20 March 2018
Court Strikes a Blow Against Transparency
The South African History Archive (SAHA) notes with great disappointment and alarm the decision that was handed down by the Johannesburg High Court on 19 March 2018 in the matter of the South African History Archive v South African Reserve Bank and another. Paradoxically, this took place on the eve of Human Rights Day.
In 2017, SAHA was compelled to approach the High Court requesting that it grant an order instructing the South African Reserve Bank (SARB) to release records relating to apartheid era economic crimes. The case arose from a Promotion of Access to Information (PAIA) request submitted by SAHA, in consultation with non-profit organisation Open Secrets, requesting various records related to suspected financial corruption that may have occurred during the apartheid era.
SAHA brought the matter to court because the SARB denied SAHA's requests citing that is was precluded from granting access under PAIA. The SARB also raised a number of peculiar defences that would shield the activities of a small group of individuals who have all been linked to apartheid era crimes from proper public scrutiny. An absurd argument was raised that such disclosure was likely to materially jeopardise the economic interests or financial welfare of South Africa. Furthermore, the SARB claimed that third party confidentiality would be infringed - despite these investigations dating more than two decades ago. Alarmingly the judgement that was handed down stands in agreement with SARB's submissions.
This is a major blow against transparency essentially ring fencing the SARB from proper scrutiny. The judgement also belittles the importance of releasing apartheid era secrets by treating it as historical record - these records relate to the internal workings of a system that was a crime against humanity. Releasing such records is therefore directly in the public interest.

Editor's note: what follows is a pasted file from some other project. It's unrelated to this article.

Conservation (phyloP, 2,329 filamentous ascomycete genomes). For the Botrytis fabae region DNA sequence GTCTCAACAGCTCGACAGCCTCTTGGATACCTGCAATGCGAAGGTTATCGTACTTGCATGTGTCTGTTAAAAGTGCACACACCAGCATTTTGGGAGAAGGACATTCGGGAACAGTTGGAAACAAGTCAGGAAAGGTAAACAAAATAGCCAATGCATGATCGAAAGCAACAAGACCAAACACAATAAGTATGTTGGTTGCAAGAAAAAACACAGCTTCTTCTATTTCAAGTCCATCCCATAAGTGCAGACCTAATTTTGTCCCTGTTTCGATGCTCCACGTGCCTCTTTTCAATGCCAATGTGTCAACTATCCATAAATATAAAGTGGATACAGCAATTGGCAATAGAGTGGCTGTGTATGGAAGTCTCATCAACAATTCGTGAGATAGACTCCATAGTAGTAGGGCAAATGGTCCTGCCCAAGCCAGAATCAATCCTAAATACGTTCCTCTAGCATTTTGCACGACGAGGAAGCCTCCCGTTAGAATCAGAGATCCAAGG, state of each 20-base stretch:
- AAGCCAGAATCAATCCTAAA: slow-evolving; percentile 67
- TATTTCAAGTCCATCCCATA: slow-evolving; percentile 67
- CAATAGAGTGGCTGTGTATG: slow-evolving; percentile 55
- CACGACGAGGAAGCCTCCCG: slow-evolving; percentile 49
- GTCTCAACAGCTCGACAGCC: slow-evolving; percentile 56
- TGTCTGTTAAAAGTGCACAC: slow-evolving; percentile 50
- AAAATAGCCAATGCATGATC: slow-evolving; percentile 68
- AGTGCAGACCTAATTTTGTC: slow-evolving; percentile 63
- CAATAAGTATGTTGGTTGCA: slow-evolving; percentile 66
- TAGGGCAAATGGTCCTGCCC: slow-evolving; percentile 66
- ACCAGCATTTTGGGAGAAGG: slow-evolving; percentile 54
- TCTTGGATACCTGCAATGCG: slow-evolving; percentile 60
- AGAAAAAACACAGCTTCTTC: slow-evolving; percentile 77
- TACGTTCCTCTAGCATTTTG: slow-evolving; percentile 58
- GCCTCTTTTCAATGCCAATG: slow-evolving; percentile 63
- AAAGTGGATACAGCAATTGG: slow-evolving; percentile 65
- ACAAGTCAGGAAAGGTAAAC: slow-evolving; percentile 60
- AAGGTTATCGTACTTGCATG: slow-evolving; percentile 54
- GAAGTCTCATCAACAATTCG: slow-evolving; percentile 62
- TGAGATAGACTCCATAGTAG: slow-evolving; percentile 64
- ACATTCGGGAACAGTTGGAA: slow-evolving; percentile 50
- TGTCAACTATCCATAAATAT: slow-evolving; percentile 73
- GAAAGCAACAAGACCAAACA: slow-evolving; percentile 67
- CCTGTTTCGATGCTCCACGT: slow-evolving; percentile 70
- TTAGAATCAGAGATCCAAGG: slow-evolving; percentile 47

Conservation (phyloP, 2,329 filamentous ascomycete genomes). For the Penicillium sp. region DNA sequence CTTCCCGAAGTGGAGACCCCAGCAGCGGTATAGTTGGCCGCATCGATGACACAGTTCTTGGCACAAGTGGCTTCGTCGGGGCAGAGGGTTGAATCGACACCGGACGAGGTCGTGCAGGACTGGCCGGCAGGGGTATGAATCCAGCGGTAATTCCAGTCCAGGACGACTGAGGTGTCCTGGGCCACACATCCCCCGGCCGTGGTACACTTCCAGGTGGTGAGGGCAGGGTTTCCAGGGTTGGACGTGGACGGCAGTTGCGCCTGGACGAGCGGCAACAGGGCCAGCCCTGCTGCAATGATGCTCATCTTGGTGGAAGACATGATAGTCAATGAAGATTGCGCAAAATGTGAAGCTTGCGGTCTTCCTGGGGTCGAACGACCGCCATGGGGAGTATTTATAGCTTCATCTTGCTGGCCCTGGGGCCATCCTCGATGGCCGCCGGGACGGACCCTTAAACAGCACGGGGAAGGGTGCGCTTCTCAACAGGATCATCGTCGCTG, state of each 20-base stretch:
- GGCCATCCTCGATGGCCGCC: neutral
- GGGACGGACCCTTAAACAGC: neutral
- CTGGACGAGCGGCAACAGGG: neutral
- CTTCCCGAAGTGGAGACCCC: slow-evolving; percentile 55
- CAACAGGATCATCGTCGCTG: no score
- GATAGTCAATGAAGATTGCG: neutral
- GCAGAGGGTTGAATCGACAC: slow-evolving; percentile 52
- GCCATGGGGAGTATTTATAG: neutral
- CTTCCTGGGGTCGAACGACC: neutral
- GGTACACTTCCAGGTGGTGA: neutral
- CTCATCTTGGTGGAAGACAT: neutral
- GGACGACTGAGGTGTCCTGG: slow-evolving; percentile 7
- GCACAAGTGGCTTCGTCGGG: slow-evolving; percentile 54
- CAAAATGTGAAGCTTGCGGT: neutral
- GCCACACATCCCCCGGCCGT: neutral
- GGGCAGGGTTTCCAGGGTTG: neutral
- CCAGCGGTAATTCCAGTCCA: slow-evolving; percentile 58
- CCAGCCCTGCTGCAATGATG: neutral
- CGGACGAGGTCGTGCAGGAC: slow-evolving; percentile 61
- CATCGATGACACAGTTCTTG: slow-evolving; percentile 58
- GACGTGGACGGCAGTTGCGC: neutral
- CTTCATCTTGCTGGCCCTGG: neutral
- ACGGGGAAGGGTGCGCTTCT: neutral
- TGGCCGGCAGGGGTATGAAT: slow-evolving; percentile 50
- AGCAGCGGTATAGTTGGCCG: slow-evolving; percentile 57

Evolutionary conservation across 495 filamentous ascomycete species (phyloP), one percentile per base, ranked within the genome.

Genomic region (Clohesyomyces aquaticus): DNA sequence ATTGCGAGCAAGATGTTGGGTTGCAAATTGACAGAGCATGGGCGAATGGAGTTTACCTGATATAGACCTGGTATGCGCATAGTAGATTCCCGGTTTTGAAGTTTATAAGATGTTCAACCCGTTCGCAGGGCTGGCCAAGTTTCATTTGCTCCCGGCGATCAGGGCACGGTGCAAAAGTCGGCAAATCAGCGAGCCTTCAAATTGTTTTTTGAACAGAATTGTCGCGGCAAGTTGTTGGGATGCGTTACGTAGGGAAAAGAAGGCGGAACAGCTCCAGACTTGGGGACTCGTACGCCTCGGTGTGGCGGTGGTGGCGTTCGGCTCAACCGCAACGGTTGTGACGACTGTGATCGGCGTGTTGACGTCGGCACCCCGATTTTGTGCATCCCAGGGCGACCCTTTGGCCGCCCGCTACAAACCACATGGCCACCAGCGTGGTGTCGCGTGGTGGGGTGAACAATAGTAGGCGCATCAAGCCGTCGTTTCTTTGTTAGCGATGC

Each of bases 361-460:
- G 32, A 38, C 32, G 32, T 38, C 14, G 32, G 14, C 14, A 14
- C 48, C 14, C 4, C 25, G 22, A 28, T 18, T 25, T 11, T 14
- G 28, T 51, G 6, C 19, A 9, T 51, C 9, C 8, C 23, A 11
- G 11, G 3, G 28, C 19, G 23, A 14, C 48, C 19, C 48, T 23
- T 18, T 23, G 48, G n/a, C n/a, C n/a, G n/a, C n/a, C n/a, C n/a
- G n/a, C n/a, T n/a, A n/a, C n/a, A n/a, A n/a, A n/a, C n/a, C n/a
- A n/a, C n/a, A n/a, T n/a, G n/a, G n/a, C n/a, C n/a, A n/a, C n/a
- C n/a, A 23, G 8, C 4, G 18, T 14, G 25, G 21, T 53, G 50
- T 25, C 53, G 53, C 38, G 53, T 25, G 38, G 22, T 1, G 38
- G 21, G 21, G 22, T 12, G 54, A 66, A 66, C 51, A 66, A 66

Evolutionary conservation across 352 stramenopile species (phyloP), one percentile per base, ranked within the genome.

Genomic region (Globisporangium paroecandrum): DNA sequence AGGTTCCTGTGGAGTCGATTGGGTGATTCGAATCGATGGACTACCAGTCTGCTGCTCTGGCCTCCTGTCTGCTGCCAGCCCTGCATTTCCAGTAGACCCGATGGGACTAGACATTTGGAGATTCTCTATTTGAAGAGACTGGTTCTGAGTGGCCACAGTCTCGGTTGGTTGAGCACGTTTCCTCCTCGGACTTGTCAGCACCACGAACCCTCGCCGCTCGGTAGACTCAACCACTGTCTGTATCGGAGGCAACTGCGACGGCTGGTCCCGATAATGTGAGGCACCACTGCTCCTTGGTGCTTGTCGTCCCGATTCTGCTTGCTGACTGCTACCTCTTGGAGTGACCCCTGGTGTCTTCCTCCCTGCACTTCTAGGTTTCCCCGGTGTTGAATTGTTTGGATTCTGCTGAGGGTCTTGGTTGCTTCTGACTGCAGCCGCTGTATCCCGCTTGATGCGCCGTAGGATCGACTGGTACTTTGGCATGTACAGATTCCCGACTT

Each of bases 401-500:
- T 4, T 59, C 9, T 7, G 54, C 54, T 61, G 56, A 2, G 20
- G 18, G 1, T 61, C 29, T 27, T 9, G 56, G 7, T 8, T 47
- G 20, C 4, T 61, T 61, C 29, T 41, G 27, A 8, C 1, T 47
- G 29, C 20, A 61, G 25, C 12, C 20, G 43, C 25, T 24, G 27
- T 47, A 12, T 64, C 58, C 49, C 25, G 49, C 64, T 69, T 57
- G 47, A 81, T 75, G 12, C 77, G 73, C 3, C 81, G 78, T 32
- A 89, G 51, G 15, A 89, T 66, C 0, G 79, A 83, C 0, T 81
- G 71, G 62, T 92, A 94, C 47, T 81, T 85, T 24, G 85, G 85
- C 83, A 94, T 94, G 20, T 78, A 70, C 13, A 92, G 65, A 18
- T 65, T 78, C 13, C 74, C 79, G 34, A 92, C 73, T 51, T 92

SAHA maintains that SARB failed to put forward evidence of any likely harm that would occur with the release of the requested records. SAHA further asserts that the exclusions relied upon by SARB do not sufficiently override the constitutionally protected public interest considerations. SAHA believes that the release of these apartheid era records that illuminate the economic crimes of the past will help shed light and better understanding as to how corruption has developed over the years.
SAHA notes with great shock that the judge granted a costs order against SAHA. The judgement offers no explanation as to why this case merited a departure from the clearly held Constitutional standard established in the Biowatch case, that asserts that in constitutional litigation, an unsuccessful litigant ought not to be ordered to pay costs. This conservative judgment is a setback for civil society organisations litigating in the public interest - and we will consult with partners in civil society to collectively address this.
SAHA is currently in consultation with our legal counsel as to what our legal options are and the next steps we will take. Despite this setback, this battle is far from over and we remain resolute to continue the fight for transparency. If we are to strengthen our constitutional democracy it is imperative that information relating to past, and present economic crimes becoming publicly accessible.